Wednesday, December 31, 2008

Appeals courts start to acknowledge impending ADAAA effective date

The ADA Amendments Act takes effect shortly, and the 6th Circuit Court of Appeals has already given a good indication of the dramatic effect these amendments might have for both employees and employers. In Verhoff v. Time Warner Cable, Inc., 2008 WL 4691794 (6th Circuit October 24, 2008), the trial court had granted summary judgment in an ADA case, with the appeals court affirming. The appeals court went on to note, however, that had the ADAAA already been in effect, the outcome would have been markedly different. The court wrote:
[C]ongress has recently enacted significant changes to the ADA. ADA Amendments Act of 2008 (citations omitted). Although these changes do not affect our decision today, we make three observations. First, there is no longer any dispute that ‘sleeping’ and ‘thinking’ are major life activities. Congress has expanded the class of major life activities to include ‘caring for oneself, performing manual tasks, seeing, hearing, eating, sleeping, walking, standing, lifting, bending, speaking, breathing, learning, reading, concentrating, thinking, communicating, and working.’

Second, we relied on Sutton, 527 U.S. at 482, to find that Verhoff's inability to sleep well was largely ameliorated by his use of sleep medication. But Congress has explicitly rejected the Sutton Court's reasoning, and, the ADA, as amended, now states that the 'determination of whether an impairment substantially limits a major life activity shall be made without regard to the ameliorative effects of mitigating measures such as ... medication.' Third and finally, Congress outright rejected the Supreme Court's directive in Toyota, 534 U.S. at 196, that the ADA's terms should be 'interpreted strictly to create a demanding standard for qualifying as disabled.' instead, Congress now tells us that the definition of disability in [the ADA] shall be construed in favor of broad coverage of individuals under this Act.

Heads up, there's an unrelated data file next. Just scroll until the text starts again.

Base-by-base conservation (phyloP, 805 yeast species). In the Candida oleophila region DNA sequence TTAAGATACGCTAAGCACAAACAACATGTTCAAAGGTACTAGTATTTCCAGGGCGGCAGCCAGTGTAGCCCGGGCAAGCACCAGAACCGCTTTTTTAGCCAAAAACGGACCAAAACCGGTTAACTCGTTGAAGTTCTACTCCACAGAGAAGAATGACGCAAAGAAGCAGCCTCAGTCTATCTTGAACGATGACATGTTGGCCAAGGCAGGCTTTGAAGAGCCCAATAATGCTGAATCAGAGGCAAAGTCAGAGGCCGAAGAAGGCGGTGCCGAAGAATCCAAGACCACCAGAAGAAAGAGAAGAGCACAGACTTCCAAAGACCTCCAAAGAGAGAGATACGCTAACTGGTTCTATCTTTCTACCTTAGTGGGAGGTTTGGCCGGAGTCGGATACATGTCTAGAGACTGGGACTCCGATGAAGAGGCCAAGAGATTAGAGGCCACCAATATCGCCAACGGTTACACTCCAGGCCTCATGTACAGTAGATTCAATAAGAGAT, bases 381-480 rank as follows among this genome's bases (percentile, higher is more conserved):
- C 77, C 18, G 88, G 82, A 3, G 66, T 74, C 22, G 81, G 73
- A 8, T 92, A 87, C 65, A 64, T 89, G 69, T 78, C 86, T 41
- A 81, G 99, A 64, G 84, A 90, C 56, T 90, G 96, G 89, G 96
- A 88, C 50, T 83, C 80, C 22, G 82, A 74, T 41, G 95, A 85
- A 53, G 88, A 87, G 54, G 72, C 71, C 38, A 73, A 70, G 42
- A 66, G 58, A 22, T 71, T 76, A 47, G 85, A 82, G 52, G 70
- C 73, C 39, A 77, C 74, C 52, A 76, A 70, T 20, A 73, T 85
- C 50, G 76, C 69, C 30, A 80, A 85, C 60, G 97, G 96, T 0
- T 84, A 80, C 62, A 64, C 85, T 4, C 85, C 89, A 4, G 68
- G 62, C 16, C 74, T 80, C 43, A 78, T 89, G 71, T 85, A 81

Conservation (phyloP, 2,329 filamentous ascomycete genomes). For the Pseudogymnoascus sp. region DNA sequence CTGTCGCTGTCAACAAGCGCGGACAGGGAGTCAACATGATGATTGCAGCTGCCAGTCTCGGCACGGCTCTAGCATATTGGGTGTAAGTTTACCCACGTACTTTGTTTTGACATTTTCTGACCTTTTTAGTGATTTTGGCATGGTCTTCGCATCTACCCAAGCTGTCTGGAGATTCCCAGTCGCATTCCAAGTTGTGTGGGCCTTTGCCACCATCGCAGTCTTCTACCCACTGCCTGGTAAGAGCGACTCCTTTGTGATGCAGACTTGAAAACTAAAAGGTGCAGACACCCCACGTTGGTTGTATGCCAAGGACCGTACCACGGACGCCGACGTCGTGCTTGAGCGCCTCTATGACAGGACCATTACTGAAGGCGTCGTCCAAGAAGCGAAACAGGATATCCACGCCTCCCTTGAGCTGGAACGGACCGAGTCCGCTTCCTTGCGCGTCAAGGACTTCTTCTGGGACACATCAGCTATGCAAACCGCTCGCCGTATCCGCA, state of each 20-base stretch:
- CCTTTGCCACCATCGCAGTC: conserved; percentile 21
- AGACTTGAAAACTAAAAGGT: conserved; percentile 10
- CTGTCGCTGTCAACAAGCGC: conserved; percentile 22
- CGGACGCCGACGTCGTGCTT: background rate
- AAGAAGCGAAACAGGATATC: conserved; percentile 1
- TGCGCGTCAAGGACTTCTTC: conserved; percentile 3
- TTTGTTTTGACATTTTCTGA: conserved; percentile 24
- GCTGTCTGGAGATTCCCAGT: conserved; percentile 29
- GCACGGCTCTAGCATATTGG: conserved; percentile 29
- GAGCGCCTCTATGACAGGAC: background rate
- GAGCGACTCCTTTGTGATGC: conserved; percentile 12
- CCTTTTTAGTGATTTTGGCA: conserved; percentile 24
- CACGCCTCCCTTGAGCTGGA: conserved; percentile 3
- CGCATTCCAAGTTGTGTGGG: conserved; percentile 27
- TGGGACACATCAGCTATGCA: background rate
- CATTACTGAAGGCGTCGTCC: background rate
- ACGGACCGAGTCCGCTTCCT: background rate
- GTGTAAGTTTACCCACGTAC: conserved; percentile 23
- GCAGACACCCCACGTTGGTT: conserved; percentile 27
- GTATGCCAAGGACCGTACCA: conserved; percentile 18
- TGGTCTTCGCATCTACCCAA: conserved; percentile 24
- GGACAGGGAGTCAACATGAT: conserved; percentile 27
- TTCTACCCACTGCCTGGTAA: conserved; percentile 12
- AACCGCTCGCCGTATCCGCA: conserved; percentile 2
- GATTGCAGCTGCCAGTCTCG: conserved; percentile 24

A comparable October decision out of the 10th Circuit also acknowledged the ADAAA in vacating an ADA verdict where the major life activity was claimed to be ‘driving,’ and the Plaintiff was an epileptic. The Court noted there that under the ADAAA the diagnosis of epilepsy is alone sufficient for an ADA ‘regarded as’ claim. See Kellogg v. Energy Safety Services Inc., 2008 WL 4571962 (10th Cir. Oct. 15, 2008).

We wonder whether when the EEOC opens up its doors again on January 2, 2009 it will be hit with a flood of ADA claims which could have been filed earlier, but were waiting for the new law to take effect.

Tuesday, December 30, 2008

Welcome to Human Racehorses

More than thirty years ago the late great Gilda Radner, playing Emily Latella, asked, "What's this about America's vanishing Race Horses?" In today's world, and especially the economy of the first decade of this millenium, we may feel that the workplace is less of a rat race and more of a horse race, making everyone a kind of 'human racehorse.'

On this blog I will keep current with developments in employment law, human resources developments, and to a lesser extent labor law. I am a lawyer in Pennsylvania, so my focus will tend to be more 3rd Circuit centric, but that doesn't mean I won't observe and comment on things I see outside my home base.

Note that nothing I post here is 'legal advice.' Nor could it be considered advisory. It's just my own opinions and observations on the industry in which I work. I hope you find it worth your visit.